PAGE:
More than ten years ago, we told Jaimini and Arun Devta, parents of Muskan that she was ‘A Special Child with Special Abilities’ and that she would bring pride not only to her family but also to the community and the country.
Since then, we have often written about her progress at school and at home. That was until 2013, when she started writing columns in this newspaper.
Even as a five-year-old child, Muskan could read our opinion pages, ask intelligent questions and express her dismay as to why she did not have “as many friends as everyone else did.”
We told her that those who thought she was ‘different’ would discover in due course that she was “a child with a difference.’
Muskan won the Inaugural Junior Award at the ‘Attitude Awards’ Presentation Ceremony held in Auckland in December 2014.
She was not at the Ceremony- Muskan was in India giving newspaper, radio (including BBC) interviews and appearing on television in addition to pursuing a number of other interests.
TV News Presenter Simon Dallow hosted the Awards Ceremony held at the Viaduct Events Centre in Auckland.
Muskan was born premature and hence carried symptoms of ‘underdevelopment.’
She was diagnosed with ‘Partial Hemiplegia,’ meaning that one-half of her body was weaker than the other.
Hope on New Zealand
Extremely concerned, they migrated to New Zealand in 2004 hoping that Muskan would receive better medical attention and education and become a ‘normal person.’ But adapting to a new country, language and school came with its challenges. She became extremely shy and a bookworm.
Reading led to passion and talent for writing. When she was nine years of age, she wrote and published a story about Lord Ganesha, explaining how the Remover of Obstacles got an elephant’s head.
Proceeds from the book went for purchase of an exercise bicycle for the ‘Wilson Home’ in Takapuna, where Muskan received treatment for her condition.
“I did not even realise when reading and writing became my strength. I loved reading and writing. In fact, I grew so fond of it that my teachers began asking me to help them edit the work of my peers,” she said.
In 2013, Muskan published her autobiography, ‘I Dream,’ to raise money for Starship Children’s Hospital where she underwent long-awaited corrective surgery.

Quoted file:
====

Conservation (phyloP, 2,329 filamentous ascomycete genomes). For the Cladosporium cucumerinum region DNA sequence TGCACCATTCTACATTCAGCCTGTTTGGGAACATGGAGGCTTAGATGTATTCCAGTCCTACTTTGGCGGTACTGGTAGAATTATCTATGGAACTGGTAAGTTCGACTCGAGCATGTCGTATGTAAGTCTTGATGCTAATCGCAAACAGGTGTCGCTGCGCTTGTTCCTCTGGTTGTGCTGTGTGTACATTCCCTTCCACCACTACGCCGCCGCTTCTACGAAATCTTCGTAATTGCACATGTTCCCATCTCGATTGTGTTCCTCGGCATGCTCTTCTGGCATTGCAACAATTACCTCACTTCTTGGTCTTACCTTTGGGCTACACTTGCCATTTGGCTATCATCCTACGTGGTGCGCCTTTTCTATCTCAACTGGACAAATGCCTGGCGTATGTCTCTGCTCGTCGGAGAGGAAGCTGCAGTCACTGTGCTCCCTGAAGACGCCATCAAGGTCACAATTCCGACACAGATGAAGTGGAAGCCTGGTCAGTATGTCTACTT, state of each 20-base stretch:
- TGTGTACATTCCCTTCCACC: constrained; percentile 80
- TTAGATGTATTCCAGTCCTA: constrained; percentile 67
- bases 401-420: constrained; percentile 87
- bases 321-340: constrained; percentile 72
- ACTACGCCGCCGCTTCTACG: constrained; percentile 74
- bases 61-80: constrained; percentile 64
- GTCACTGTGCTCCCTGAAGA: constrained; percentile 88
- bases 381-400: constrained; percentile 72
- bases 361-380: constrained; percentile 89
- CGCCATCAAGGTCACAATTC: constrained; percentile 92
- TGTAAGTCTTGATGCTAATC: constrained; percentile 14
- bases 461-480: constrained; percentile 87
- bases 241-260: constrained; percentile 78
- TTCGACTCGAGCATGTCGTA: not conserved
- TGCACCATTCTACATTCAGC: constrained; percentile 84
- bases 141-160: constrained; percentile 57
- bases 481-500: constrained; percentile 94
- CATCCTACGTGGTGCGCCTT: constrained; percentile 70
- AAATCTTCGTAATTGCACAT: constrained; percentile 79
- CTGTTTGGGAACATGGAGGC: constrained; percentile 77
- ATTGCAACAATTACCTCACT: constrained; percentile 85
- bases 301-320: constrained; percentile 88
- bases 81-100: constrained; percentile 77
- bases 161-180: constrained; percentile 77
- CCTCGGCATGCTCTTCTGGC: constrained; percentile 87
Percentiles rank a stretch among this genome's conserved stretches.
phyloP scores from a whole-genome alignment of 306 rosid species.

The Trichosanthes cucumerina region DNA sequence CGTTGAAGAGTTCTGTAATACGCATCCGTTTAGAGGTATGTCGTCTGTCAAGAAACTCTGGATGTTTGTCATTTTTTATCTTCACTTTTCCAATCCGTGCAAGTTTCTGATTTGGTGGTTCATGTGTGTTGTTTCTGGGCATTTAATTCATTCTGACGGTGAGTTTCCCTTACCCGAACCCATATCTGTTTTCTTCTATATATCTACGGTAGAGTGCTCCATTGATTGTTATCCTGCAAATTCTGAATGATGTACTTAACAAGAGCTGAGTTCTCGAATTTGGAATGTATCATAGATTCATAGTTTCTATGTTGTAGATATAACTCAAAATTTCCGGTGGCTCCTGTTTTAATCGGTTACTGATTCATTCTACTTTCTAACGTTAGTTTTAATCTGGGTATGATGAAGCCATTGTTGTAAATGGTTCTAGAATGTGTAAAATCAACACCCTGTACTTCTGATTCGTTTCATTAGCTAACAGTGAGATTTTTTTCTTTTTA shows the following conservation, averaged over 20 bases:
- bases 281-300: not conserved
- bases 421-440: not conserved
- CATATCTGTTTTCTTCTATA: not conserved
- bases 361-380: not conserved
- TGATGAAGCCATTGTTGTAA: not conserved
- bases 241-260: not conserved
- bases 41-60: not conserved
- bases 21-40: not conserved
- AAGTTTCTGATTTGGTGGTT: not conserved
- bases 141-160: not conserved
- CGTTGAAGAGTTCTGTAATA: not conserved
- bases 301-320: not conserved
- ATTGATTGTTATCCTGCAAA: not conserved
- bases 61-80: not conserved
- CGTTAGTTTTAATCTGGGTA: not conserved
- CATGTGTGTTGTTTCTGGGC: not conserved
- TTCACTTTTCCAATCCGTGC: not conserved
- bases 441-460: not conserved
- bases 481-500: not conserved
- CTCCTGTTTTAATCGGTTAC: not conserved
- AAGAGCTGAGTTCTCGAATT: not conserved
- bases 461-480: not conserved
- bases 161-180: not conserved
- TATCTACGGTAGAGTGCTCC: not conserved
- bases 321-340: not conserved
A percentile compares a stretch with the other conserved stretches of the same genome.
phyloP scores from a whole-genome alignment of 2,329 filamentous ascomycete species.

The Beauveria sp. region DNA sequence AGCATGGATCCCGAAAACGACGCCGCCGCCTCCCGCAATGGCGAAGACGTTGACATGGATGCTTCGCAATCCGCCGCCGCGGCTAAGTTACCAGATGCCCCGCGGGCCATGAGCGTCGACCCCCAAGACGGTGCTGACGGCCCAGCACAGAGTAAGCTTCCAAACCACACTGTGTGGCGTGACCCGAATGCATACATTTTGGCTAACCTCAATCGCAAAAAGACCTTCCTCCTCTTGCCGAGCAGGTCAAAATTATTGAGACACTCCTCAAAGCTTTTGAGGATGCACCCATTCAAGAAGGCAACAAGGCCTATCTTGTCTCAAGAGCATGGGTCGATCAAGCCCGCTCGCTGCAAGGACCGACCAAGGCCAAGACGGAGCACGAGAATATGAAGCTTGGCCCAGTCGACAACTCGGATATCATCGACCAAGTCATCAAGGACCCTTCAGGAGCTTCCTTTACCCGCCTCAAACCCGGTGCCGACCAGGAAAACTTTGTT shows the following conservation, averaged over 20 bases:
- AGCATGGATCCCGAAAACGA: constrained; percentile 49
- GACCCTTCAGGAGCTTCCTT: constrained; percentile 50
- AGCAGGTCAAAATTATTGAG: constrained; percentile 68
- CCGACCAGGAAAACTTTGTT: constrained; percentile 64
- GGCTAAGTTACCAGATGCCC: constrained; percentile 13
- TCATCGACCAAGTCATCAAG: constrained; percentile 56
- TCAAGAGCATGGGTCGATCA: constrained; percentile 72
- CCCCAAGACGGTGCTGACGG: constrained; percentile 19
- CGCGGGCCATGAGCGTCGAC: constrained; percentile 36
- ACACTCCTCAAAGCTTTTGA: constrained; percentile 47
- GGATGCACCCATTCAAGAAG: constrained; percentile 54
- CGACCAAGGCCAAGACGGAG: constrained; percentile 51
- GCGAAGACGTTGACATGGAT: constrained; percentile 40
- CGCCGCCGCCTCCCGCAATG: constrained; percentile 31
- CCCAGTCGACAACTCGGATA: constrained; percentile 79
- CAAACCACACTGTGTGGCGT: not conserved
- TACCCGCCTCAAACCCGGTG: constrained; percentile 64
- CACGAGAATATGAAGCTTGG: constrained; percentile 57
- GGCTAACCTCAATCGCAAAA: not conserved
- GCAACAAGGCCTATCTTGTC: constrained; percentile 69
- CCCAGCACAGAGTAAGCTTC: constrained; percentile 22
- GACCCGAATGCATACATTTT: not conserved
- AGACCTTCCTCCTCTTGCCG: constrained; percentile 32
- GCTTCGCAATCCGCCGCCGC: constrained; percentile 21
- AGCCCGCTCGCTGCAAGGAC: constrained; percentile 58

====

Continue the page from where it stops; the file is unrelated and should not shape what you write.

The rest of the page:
Last month she donated $500 of her birthday money to support the ‘Breakfast Club,’ a programme providing breakfast for low decile schools in Auckland. Her future goal is to fundraise to build a girls’ school in the small village of Orissa, India.
A shy girl no more, fundraising and writing have given Muskan a huge confidence boost. She presents a popular programme on Radio Tarana called ‘Aap Aur Muskan’ (You and Muskan). She was School Captain and even gave a TEDx talk last month. Now she can add an Attitude Award to her achievements.
TED is a non-profit organisation devoted to ‘Ideas Worth Spreading.’ It began as a conference in California 26 years ago and has grown to support world-changing ideas with many initiatives.
TEDx is a programme of local, self-organised events that bring people together to share a TED-like experience.
We do not consider her ‘disabled,’ but the National Awards celebrated the excellence and achievements of Kiwis living with a disability.
Mary Fisher, the 21-year-old Paralympic Swimmer won the ‘Overall Attitude ACC Supreme Award.’
The Awards have grown out of the Attitude TV series, which screens on TV One on Sundays at 830 am.
Attitude Awards Trustee Dan Buckingham, a member of the elite national wheelchair Rugby team the ‘Wheel Blacks,’ said that the Awards are about raising expectations around what is achievable for people living with disabilities.
“We celebrated (on December 3) winners across a range of categories, but really the aim of the Awards is to change people’s perceptions about this broad and diverse sector of society. So in that sense, all 24 finalists are winners and fantastic role models,” he said.
Other Attitude Award winners are Matthew Weir (Courage in Sport), Craig Jessop (Spirit of Attitude), Corey Peters (Sport Performer of the Year) Mary Fisher (Youth and ACC Supreme Award), Paul Barrett (Artistic Achievement), Selwyn Cook, SSC Service Stations (ACC Employer Award) and Lyn Cotton (Making a Difference). John Baldwin Munro was inducted in the Attitude Hall of Fame and Jess Quinn took home the People’s Choice Award.
ACC Chief Executive Scott Pickering said that ACC is proud to be principal sponsor of the Awards for the seventh consecutive year, including sponsorship of the Attitude ACC Employer Award and the Attitude ACC Supreme Award.